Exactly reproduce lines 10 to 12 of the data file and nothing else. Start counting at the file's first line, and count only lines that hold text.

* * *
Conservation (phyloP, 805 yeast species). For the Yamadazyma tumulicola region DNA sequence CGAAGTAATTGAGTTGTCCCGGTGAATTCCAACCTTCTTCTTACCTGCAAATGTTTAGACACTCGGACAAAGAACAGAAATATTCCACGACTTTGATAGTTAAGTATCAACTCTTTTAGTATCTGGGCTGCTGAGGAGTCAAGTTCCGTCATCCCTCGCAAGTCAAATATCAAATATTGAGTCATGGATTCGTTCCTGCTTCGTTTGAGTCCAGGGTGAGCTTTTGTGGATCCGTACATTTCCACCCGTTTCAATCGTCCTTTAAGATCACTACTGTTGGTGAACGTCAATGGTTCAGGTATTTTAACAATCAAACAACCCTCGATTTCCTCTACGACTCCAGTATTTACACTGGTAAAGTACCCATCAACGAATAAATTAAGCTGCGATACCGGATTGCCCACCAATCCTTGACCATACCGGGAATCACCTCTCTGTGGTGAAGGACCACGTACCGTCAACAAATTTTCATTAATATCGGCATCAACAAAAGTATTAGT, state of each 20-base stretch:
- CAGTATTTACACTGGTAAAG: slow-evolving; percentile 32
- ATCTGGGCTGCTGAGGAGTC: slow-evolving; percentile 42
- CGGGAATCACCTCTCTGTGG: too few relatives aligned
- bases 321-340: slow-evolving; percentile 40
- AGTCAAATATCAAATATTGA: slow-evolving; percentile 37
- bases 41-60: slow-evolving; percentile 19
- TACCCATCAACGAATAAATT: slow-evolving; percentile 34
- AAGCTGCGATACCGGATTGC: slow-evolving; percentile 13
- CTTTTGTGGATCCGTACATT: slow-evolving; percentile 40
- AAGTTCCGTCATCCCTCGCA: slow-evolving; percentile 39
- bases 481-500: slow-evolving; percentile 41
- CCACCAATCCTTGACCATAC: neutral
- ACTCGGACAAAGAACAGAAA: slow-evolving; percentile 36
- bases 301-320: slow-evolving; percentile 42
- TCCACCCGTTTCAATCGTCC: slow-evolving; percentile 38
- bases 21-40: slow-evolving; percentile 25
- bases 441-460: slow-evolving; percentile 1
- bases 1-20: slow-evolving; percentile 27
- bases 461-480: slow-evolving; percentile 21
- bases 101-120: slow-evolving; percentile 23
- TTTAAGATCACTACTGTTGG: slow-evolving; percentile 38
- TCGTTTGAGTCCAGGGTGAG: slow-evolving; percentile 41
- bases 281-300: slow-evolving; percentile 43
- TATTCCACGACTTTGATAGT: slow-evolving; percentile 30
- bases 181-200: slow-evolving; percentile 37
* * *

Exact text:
- CTTTTGTGGATCCGTACATT: slow-evolving; percentile 40
- AAGTTCCGTCATCCCTCGCA: slow-evolving; percentile 39
- bases 481-500: slow-evolving; percentile 41